Get Outside--Preventing Nature-Deficit Disorder in Children
Although it is not recognized in medical manuals, I believe that many children are suffering from what Richard Louv coined as Nature-Deficit Disorder in his book, Last Child in the Woods. Today, children are spending less time outside and more and more time connected to video games and computer devices. We live in a culture where every day we consume an enormous quantity of media. I use the word consume, as the videos, TV, games, movies, and other forms of electronic media we take in affect our physical health, as well as our thinking.
So, how can you respond to this change in culture and ensure balanced use of media for your children, without pulling them kicking and screaming from their x-box?
• Think of video games akin to candy—have boundaries around when and where media consumption is appropriate. Many parents limit the amount of TV or video play in the same way they might monitor sugar intake. Kids are allowed to have a certain amount after they do other things like play outside or do their homework.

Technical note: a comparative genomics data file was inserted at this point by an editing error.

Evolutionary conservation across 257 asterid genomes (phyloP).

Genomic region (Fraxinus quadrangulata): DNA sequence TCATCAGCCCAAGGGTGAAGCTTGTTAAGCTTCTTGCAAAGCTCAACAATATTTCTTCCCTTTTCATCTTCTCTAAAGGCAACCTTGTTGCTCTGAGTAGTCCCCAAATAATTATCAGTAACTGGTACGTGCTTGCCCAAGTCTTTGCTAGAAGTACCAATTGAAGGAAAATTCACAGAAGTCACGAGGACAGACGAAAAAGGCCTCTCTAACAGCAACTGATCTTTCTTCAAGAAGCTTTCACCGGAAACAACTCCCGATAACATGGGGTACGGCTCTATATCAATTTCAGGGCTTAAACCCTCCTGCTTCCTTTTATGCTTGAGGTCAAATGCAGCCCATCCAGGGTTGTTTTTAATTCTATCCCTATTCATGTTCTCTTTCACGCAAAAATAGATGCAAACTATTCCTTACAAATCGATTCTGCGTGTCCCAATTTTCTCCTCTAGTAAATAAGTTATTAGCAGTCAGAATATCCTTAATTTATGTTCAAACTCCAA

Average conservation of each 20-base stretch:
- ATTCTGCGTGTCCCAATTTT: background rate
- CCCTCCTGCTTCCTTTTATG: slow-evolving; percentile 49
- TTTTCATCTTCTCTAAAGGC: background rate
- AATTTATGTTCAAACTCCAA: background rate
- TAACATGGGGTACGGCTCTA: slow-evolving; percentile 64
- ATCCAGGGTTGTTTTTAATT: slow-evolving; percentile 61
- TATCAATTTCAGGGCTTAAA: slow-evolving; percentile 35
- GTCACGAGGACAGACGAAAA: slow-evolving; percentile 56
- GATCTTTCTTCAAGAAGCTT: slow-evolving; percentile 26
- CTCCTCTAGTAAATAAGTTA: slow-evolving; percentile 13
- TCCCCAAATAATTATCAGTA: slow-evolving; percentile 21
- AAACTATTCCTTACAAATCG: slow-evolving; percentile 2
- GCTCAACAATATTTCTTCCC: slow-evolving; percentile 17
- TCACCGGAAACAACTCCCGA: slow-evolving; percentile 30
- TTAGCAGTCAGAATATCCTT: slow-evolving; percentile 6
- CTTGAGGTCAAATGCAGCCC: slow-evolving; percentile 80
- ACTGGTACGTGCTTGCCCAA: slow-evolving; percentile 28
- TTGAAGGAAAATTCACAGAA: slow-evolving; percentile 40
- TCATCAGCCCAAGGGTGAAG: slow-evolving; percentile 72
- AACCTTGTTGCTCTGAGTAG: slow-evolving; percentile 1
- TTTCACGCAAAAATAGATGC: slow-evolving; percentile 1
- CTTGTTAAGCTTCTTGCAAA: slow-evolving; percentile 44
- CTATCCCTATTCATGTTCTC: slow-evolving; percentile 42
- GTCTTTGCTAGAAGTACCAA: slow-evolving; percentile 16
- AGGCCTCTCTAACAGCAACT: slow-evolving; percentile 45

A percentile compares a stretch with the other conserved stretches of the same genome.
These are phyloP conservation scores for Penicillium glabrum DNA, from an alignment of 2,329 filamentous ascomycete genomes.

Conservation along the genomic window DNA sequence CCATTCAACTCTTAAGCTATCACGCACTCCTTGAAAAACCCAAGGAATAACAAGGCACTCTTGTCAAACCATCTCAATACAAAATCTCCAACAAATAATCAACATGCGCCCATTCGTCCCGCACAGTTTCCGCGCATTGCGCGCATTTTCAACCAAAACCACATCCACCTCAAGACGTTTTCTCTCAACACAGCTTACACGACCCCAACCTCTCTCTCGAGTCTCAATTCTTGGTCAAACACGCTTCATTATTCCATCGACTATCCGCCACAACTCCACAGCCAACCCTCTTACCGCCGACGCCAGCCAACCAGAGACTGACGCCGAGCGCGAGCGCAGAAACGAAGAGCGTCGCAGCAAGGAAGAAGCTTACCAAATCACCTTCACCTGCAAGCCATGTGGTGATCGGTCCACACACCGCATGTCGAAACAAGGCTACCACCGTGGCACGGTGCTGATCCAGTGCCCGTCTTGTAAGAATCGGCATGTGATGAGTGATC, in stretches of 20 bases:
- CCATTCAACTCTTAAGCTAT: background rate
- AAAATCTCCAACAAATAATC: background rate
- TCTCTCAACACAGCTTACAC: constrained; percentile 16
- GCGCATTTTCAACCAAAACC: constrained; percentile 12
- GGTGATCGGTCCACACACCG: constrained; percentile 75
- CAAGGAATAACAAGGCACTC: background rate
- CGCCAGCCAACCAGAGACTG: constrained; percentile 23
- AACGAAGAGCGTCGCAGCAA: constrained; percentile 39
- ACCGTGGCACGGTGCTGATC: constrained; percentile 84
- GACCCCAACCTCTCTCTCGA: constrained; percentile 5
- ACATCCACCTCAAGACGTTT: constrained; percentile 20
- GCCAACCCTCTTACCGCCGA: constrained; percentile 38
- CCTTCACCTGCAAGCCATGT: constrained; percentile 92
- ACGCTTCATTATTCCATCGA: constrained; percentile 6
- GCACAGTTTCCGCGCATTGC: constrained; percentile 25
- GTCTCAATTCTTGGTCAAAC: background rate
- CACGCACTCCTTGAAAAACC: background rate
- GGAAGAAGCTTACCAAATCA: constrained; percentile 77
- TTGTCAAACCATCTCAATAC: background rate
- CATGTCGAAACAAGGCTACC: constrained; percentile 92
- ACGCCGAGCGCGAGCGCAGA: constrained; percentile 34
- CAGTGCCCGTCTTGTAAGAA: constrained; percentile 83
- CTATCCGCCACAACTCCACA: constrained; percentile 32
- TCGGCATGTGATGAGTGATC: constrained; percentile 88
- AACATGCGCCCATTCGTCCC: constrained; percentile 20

• Schedule time outside—set up play dates with friends at local parks that are fun and involve social interaction and exercise.
• Consider signing your children up for team sports—many young boys and girls I know, who love playing video games, feel even more excitement when hitting a home run at their little league game than when beating their best DS score.
• Be a good role model of media consumption—Are you on your computer or phone for a large percentage of the time? You might consider taking a day as a family and “unplugging” from all electronic devices on a regular basis.
• Set up ground rules early on and be consistent in following them—video games and other forms of electronic media are a part of life. Having healthy boundaries with ourselves and our children can go a long way.
• Expose your children—and yourself—to new creative endeavors. Take a ceramics class. Try painting or crafting. Mix it up and enjoy discovering new things together.
• Get outside and play. “Catch anyone?”
Visit Inner Radiance Blog again soon for helpful articles, tips on relationships, poetry, inspiration, and insight. Author Elizabeth Rightor, MA, MEd, is a family therapist in private practice who specializes in working with couples and women suffering from anxiety. You can find more about her and her work at http://elizabethrightor.com/welcome.html